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According to the recently most widespread presumption, Finno-Ugric ( or Uralic ) languages were first spoken in Finland and the adjacent areas during the ( typical ) Comb Ceramic period, around 4000 BCE at the latest.
During the 2nd millennium BCE these evolved – possibly under an Indo-European ( most likely Baltic ) influence – into proto-Sami ( inland ) and proto (- Baltic )- Finnic ( coast ).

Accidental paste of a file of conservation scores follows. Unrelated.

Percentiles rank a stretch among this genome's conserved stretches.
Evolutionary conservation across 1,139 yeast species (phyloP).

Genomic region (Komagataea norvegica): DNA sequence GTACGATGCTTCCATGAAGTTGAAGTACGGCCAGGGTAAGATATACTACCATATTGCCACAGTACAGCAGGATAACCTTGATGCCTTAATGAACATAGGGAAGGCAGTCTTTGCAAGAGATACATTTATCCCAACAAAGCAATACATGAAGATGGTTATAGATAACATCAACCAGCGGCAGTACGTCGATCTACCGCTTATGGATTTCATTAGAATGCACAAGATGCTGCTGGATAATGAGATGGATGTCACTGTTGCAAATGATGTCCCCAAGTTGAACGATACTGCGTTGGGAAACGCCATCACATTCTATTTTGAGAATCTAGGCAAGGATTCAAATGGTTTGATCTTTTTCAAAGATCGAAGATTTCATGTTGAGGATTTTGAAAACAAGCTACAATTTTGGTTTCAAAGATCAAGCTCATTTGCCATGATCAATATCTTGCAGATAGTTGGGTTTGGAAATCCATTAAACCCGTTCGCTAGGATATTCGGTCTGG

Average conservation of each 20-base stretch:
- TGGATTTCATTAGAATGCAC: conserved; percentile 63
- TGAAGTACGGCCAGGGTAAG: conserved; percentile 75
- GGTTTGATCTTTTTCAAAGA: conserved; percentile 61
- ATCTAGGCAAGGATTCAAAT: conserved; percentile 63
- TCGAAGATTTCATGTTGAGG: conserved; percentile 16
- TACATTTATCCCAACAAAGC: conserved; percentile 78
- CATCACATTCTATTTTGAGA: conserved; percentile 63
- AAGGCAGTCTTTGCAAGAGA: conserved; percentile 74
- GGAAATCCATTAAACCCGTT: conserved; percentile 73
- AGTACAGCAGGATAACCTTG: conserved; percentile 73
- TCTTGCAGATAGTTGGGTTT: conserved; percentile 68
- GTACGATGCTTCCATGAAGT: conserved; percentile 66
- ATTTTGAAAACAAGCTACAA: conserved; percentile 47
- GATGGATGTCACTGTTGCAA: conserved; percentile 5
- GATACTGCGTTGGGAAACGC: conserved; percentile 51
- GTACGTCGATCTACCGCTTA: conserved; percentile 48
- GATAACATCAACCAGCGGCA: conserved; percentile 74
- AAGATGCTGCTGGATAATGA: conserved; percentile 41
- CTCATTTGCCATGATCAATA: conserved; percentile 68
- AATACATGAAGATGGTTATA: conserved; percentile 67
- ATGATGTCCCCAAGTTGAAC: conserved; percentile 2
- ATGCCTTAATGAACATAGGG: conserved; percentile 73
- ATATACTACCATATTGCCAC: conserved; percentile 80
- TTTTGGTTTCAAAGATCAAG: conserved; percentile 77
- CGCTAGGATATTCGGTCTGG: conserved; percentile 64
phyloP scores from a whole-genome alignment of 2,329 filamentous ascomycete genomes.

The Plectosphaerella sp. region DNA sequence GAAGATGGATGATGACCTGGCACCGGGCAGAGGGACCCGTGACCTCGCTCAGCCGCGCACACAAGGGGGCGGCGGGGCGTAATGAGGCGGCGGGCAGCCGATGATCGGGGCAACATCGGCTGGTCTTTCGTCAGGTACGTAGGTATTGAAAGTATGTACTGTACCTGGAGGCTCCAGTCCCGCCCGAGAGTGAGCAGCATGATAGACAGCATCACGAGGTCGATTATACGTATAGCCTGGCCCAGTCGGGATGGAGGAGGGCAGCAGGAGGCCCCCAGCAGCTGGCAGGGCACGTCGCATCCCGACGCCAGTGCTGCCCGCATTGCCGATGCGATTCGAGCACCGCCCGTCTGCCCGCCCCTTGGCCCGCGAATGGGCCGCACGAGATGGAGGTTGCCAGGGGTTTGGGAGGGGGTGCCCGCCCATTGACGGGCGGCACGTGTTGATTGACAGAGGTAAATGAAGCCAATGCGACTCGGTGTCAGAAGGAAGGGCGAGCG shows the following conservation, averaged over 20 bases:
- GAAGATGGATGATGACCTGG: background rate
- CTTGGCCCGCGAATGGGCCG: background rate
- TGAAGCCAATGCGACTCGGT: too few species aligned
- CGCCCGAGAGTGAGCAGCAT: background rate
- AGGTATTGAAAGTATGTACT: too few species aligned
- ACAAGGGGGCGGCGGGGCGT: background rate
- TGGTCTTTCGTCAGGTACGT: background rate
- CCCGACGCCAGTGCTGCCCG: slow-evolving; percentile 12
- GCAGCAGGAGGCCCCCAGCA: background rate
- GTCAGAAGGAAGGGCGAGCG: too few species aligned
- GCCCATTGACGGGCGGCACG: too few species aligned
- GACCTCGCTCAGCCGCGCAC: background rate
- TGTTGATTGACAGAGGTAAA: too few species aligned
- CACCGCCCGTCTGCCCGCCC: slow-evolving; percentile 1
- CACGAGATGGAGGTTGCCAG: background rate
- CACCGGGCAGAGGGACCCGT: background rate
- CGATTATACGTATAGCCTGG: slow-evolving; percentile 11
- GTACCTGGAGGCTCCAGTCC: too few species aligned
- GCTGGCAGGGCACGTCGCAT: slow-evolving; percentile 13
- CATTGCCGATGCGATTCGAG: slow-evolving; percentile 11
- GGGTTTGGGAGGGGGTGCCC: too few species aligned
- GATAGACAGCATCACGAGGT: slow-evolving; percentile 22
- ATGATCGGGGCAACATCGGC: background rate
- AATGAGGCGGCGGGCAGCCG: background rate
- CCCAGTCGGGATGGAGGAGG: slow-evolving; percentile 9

However, this theory has been increasingly contested among comparative linguists.
It has been suggested instead that the Finno-Ugric languages arrived in Finland later, perhaps only during the Iron Age.
The Finnish language is thought to have started to differentiate during the Iron Age starting from the 1st centuries AD onwards.

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